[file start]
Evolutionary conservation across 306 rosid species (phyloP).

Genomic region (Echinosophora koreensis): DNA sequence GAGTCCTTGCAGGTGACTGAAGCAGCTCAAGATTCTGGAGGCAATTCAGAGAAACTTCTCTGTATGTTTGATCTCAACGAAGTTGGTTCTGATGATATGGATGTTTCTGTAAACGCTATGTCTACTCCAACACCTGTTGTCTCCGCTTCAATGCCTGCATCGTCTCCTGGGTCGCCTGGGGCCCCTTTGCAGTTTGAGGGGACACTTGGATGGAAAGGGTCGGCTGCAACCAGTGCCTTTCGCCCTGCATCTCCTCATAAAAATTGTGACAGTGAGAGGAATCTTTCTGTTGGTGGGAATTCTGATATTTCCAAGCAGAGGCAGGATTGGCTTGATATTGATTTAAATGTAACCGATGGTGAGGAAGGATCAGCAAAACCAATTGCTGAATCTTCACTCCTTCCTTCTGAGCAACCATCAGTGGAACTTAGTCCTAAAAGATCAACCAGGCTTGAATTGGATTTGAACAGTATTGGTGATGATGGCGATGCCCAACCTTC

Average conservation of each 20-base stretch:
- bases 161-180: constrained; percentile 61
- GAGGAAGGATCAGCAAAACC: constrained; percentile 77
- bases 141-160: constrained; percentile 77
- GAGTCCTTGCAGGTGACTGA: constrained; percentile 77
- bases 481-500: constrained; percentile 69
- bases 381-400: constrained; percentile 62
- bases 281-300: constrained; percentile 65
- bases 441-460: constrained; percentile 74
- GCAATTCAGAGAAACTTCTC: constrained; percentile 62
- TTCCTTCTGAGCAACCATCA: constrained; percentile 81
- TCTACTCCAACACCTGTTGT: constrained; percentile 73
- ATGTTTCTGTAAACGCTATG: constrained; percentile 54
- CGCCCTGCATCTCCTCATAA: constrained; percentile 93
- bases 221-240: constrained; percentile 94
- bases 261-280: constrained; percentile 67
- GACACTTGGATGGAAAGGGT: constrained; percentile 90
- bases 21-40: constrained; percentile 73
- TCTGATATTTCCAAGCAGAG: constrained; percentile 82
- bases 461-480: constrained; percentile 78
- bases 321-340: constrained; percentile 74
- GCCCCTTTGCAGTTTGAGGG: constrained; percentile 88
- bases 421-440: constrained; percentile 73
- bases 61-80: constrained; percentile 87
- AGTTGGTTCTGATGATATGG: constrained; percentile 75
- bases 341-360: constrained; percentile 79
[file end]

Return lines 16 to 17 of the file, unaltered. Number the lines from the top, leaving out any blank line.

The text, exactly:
- CGCCCTGCATCTCCTCATAA: constrained; percentile 93
- bases 221-240: constrained; percentile 94